You can still get a divorce if your spouse is missing, but there must be an effort to locate them. Reasonable efforts to locate a missing spouse that fail could indicate the spouse is attempting to avoid the divorce process. Rest assured that even under such circumstances, you can successfully end your marriage and move on with your life.
Filing for Divorce Alone in Florida
The courts in Florida allow people to file for divorce alone. This means that if your spouse has disappeared and you suspect they are refusing to cooperate with the process, you can still petition the court for a divorce.
Generally speaking, you may file for divorce alone when:
- Your spouse refuses to sign any divorce-related documents
- Your spouse is attempting to hide from you or process servers
- Your spouse’s location is unknown despite good faith and reasonable efforts to locate them.
When these factors are relevant to your situation, you can work with a divorce attorney to file for divorce on your own.
Requirements for Serving Divorce Papers
When either spouse seeks a divorce, the other must be given service of process. This refers to the delivery of court documents formally notifying the spouse of the other’s divorce filing, along with a court date for the first hearing.
Process of service is often executed by professional process servers, who are experts in locating individuals subject to lawsuits and delivering court documents to them. Process servers often anticipate people avoiding service of process, so they employ various research skills and techniques to locate and serve them.
A few requirements for serving divorce papers include the following:
- Petitioners can’t serve divorce papers – only those who are authorized to conduct service of process, including the sheriff in the county where a spouse can be located and certified process servers.
- Divorce papers must be personally delivered to the respondent.
- Copies of divorce papers can be left at the respondent’s house.
- Divorce papers can’t be left in a mailbox unless the respondent is evading service.
- Process servers must contact the respondent’s employer to inform them of the service of process before coming to the respondent’s place of work.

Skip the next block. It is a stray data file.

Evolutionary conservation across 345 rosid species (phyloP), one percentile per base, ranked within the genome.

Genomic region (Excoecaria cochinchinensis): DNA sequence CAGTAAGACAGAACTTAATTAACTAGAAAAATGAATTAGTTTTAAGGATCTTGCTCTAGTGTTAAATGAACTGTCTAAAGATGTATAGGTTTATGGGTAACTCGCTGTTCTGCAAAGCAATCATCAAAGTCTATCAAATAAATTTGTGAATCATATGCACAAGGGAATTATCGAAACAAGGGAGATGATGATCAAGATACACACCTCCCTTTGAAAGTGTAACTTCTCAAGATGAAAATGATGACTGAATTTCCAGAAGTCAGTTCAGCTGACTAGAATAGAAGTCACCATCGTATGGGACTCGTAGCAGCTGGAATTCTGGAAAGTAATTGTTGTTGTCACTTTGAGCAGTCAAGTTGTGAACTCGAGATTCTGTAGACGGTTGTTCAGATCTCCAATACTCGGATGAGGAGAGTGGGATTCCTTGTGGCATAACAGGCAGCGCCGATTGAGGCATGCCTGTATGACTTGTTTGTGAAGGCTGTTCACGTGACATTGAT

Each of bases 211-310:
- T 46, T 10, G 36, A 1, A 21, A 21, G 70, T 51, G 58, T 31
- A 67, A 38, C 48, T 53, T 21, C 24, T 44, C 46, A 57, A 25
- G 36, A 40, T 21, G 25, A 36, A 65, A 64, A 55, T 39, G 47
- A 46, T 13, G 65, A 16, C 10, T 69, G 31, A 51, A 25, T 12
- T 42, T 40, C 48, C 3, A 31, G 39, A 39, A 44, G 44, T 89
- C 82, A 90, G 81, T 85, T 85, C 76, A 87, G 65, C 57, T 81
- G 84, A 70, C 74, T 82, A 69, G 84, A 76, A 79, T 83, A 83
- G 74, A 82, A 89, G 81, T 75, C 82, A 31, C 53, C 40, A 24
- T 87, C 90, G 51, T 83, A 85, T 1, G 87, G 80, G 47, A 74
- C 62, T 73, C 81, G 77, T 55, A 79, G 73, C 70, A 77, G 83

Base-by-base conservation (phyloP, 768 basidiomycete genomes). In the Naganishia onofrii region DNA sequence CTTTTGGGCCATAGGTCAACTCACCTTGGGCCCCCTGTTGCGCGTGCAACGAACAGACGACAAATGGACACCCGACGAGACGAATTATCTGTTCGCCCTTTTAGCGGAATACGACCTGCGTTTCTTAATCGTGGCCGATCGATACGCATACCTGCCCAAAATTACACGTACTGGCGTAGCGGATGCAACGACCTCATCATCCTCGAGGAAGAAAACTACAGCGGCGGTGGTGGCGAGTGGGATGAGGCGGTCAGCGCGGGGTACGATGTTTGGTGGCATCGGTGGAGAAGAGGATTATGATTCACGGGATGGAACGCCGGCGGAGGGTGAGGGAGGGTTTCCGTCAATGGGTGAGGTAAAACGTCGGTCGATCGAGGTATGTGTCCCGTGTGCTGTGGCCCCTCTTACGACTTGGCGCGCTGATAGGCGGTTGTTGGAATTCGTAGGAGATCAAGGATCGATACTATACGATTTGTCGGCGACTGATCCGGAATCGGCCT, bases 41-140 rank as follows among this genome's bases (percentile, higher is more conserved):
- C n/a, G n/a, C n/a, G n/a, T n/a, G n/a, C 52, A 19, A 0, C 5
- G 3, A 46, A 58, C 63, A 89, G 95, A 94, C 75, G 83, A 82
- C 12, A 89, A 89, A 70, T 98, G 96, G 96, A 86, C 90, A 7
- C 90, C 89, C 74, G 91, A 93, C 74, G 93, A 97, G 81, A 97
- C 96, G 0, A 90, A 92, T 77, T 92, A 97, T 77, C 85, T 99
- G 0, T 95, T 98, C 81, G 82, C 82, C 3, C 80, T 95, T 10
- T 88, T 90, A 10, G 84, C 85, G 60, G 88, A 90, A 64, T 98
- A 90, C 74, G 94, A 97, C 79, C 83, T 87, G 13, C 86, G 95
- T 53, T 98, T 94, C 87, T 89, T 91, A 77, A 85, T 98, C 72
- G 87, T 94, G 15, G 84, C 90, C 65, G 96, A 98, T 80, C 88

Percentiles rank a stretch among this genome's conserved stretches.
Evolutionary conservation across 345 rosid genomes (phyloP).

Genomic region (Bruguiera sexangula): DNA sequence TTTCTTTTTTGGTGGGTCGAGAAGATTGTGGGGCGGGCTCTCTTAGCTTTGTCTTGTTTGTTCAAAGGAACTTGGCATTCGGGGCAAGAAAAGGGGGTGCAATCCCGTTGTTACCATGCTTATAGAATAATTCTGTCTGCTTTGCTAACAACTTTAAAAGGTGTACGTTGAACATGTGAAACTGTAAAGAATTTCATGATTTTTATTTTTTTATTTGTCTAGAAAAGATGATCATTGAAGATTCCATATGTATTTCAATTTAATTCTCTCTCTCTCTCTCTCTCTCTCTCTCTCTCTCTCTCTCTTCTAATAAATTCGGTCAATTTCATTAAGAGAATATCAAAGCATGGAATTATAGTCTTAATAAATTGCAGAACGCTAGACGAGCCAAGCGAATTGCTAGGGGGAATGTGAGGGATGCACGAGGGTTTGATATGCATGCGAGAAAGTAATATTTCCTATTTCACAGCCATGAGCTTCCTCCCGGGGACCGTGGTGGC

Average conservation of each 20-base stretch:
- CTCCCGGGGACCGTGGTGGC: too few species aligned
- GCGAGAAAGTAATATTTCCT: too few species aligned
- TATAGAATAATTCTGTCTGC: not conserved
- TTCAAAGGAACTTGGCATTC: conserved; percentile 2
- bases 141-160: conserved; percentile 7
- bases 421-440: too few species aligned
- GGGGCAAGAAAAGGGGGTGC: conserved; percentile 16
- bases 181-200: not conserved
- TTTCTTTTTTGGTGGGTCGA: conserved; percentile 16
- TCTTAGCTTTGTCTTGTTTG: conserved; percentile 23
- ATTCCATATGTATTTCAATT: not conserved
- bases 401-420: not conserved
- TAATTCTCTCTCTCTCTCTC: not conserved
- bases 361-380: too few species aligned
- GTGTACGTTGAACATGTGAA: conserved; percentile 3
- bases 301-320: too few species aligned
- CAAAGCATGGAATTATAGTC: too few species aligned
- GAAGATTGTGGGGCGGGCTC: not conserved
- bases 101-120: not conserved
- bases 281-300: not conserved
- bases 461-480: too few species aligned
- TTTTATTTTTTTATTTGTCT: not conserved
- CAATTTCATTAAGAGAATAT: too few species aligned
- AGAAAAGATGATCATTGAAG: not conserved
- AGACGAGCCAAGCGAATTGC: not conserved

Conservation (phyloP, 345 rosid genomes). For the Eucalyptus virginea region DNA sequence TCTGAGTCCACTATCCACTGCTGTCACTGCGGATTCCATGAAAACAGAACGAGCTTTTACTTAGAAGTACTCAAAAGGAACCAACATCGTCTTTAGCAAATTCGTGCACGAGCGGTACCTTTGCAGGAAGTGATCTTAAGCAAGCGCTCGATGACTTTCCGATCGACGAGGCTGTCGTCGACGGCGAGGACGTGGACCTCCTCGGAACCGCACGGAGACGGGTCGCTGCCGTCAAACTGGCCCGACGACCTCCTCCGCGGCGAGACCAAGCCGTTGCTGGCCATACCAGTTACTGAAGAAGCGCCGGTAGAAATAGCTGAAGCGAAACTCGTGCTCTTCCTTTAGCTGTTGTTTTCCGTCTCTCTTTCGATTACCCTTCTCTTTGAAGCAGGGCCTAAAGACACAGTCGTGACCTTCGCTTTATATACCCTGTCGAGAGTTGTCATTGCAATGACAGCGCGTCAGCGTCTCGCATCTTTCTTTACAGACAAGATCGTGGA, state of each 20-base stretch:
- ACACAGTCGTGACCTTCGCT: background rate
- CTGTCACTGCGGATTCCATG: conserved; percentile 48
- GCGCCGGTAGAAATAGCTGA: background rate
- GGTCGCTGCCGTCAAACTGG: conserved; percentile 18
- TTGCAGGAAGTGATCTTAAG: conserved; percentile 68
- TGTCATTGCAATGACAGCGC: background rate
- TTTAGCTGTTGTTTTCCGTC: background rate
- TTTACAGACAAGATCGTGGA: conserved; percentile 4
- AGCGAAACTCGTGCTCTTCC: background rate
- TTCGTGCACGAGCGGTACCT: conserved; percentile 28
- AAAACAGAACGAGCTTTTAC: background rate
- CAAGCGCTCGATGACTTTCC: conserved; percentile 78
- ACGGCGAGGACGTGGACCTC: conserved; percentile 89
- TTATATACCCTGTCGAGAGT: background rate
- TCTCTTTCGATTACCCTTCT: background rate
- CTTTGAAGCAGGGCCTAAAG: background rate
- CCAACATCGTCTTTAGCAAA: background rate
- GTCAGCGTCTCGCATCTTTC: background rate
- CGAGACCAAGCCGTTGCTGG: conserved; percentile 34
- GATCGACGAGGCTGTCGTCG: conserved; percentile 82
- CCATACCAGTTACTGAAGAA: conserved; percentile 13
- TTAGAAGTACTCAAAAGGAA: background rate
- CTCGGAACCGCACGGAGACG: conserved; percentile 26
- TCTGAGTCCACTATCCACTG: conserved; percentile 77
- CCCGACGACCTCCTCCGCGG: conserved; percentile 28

- Service of process can’t occur on Sunday.
- Service of process must comply with the specific state and local requirements in which it’s conducted.
What If a Process Server Can’t Find the Respondent?
If a process server can’t find your spouse, they must have exercised due diligence to do so before you can move forward. In other words, you can’t simply tell the court that your spouse is missing or evading the divorce after one attempt. All reasonable theories about where your spouse is should be explored and earnestly acted upon to conduct service of process.
What Is Citation by Publication?
Citation by publication may be the only way to proceed with a divorce when your spouse is missing or evading the divorce process. Citation by publication requires you to notify your spouse of the pending divorce in a newspaper, but proceeding under these circumstances won’t conclude as divorces typically do.
If you proceed with your divorce and your spouse is absent from the process, issues such as alimony, child support, division of marital property, and child custody won’t be resolved. A temporary order for child custody may go into effect, but this and all other unresolved matters must be revisited if your spouse eventually turns up.
Contact a Lawyer for Help
If you wish to file for divorce alone because your spouse is missing or attempting to evade the divorce process, you can get the help you need from Tinny, Meyer & Piccarreto, P.A. Our experienced divorce attorneys have the experience and knowledge necessary to help you overcome inconvenient obstacles to your attempt to move on with your life.
Call (727) 245-9009 or contact Tinny, Meyer & Piccarreto, P.A. online now to get started.